Royal Dutch Shell Group .com

Financial Times: Worrying problem of the shrinking Shell


By Carola Hoyos

Apr 24, 2004


Royal Dutch/Shell's troubles will be far from over even after regulators, criminal investigators and judges finally rule on the many probes and class action lawsuits facing Europe's second-largest energy group after its reserves scandal.


The single most worrying factor for Shell's executives and shareholders is that the group that once ranked as the world's biggest oil company is shrinking.


"Efficient, low-cost replacement of large volumes of oil and natural gas production will remain the group's central challenge," said Thomas Coleman, analyst at Moody's Investor Services, as his became the third ratings agency to strip Shell of its highly prized triple A debt rating.


Finding oil is becoming more difficult for all the energy companies, especially the biggest ones, whose older fields in the North Sea and US Gulf are slowing down and whose vast production volume means they must find more oil than others to grow.


A company that replaces less than 100 per cent of its reserves sends worrying signals to the market that its future revenues are no longer assured because it has fewer oil reserves to draw on.


Shell has been having more trouble than others replacing its reserves over the past five years.


It was in part this pressure that might have led some of the company's executives to book so many of its reserves prematurely, analysts and lawyers concluded.


But the aggressive booking could not continue and Shell has been forced to cut more than 20 per cent of its reserves since January 9, leaving its proved reserves life at little more than 10 years, two years fewer than its weakest competitor.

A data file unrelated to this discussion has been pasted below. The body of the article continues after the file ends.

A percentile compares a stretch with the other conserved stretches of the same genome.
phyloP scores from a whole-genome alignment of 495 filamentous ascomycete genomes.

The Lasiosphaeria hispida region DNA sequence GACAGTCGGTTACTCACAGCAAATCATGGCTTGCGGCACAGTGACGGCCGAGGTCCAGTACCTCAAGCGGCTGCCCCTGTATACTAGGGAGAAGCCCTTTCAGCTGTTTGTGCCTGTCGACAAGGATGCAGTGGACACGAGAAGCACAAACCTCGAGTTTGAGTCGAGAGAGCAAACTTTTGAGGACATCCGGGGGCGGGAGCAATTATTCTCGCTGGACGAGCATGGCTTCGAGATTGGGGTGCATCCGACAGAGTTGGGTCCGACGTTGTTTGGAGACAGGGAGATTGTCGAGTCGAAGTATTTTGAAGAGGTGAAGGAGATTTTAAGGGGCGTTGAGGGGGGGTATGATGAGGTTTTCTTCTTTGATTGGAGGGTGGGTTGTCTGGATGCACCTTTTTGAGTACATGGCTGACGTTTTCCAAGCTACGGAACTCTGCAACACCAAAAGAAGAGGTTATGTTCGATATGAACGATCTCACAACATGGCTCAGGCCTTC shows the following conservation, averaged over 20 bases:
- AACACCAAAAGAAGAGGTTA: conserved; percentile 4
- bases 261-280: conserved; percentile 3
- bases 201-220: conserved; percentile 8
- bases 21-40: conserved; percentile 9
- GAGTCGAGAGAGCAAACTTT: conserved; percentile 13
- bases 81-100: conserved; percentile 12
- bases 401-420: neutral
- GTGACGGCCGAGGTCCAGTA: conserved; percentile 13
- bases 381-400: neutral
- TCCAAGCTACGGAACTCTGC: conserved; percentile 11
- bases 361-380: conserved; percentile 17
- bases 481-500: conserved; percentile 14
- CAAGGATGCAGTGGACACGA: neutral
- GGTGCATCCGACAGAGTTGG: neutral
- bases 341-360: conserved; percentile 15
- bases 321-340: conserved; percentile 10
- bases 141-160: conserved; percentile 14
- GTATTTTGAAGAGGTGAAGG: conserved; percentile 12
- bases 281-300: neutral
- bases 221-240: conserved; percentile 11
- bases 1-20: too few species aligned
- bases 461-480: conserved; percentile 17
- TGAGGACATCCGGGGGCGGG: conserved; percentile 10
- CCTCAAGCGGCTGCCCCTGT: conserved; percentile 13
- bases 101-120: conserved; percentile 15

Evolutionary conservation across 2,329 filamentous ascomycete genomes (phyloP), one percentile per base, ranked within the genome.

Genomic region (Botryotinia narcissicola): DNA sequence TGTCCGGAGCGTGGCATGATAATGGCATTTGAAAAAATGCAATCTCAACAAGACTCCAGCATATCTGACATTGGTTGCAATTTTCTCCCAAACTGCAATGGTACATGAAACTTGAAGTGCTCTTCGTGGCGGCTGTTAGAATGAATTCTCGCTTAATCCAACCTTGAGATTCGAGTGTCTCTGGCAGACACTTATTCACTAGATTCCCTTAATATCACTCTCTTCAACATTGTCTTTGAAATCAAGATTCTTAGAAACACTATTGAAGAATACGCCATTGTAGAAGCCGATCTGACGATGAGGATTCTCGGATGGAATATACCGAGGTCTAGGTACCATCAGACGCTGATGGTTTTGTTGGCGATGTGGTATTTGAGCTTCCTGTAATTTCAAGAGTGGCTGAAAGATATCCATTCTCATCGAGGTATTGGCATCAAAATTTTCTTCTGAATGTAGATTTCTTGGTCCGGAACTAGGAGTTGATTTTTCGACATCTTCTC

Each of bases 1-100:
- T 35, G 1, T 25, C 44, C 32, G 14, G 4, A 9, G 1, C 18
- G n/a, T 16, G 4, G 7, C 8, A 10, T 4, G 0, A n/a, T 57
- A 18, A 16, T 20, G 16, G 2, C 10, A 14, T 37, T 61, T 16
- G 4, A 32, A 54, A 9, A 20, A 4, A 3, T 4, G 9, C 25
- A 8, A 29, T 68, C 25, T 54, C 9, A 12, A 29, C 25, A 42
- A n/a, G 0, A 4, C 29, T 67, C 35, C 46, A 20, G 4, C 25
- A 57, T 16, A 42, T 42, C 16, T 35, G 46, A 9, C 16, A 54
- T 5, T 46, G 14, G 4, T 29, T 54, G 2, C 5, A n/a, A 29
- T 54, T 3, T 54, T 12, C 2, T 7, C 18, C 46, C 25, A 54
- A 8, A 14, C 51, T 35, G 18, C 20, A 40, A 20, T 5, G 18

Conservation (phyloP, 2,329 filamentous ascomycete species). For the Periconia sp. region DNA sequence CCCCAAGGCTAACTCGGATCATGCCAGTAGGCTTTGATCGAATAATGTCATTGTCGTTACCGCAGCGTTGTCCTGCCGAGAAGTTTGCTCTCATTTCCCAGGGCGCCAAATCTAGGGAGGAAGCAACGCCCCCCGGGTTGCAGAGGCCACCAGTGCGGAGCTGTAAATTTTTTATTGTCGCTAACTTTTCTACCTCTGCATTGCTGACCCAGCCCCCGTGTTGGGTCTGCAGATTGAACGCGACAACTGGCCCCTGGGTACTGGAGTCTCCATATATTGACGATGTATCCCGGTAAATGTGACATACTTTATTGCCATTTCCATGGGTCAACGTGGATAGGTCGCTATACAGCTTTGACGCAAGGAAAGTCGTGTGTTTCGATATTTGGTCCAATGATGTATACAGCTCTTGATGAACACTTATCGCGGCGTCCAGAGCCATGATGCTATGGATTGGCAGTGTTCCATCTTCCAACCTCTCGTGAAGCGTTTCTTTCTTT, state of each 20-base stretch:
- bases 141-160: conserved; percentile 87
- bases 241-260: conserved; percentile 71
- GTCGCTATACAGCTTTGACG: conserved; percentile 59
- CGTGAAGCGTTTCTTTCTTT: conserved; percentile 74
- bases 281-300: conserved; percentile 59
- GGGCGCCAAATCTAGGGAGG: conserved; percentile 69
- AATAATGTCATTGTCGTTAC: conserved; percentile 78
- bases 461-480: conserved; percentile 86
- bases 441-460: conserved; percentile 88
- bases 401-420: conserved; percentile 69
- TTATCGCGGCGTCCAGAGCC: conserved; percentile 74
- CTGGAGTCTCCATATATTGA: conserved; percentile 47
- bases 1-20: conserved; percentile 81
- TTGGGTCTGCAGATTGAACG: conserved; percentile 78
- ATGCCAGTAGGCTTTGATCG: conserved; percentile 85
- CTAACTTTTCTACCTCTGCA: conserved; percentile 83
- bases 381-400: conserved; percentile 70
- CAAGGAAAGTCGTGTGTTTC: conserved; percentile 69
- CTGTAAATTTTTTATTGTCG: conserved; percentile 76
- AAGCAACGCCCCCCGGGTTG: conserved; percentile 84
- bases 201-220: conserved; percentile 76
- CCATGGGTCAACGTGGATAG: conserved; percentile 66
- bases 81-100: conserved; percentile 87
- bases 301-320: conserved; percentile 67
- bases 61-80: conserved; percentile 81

The reserves reduction also prompted a recalculation of how much Shell spent to find oil, again showing it to be less successful than its peers, having to spend far more per barrel [see graphic].


Neil McMahon, analyst at Sanford Bernstein, the financial services group, said: "They have a monumental challenge in the 2008 time-frame. They have to get the company's portfolio in a position so that it doesn't fall off a cliff."


What he means is that Shell would have to find new reserves that will be ready to be pumped and sold in 2008. It is a venture that must begin now. "There are no more four-year oil fields left, except maybe in Russia," said Mr McMahon.


With less oil left to discover, companies are having to develop trickier projects, such as deposits in deep waters, which take seven to eight years to bear fruit; projects in oil sands, which take 5-6 years; or far-flung natural gas operations in Australia and Latin America that could take from 5-10 years.


The task for Shell, as it vies for these projects against its fierce competitors, would be made far more difficult by the fact that the company's senior management has shrunk from six to three members.


Since the January 9 announcement that reserves were 20 per cent smaller than it had led investors and the SEC to assume, Sir Philip Watts, chairman, has left as have Walter van de Vijver, head of exploration and production, and Judy Boynton, chief financial officer.


Those left would be dealing with investigations launched by the US Securities and Exchange Commission, the Department of Justice and European regulators, as well as the class action lawsuits, some of which accuse them personally.


But the danger of being too preoccupied to meet the challenge lurks at all ranks of the company.


At the board level, members have a huge headhunting job ahead of them but also have the daunting task of making possibly radical changes among their own ranks. Directors would have to decide whether to heed shareholders' calls for a unified board or at least to put in place a system whereby executive board members are more accountable.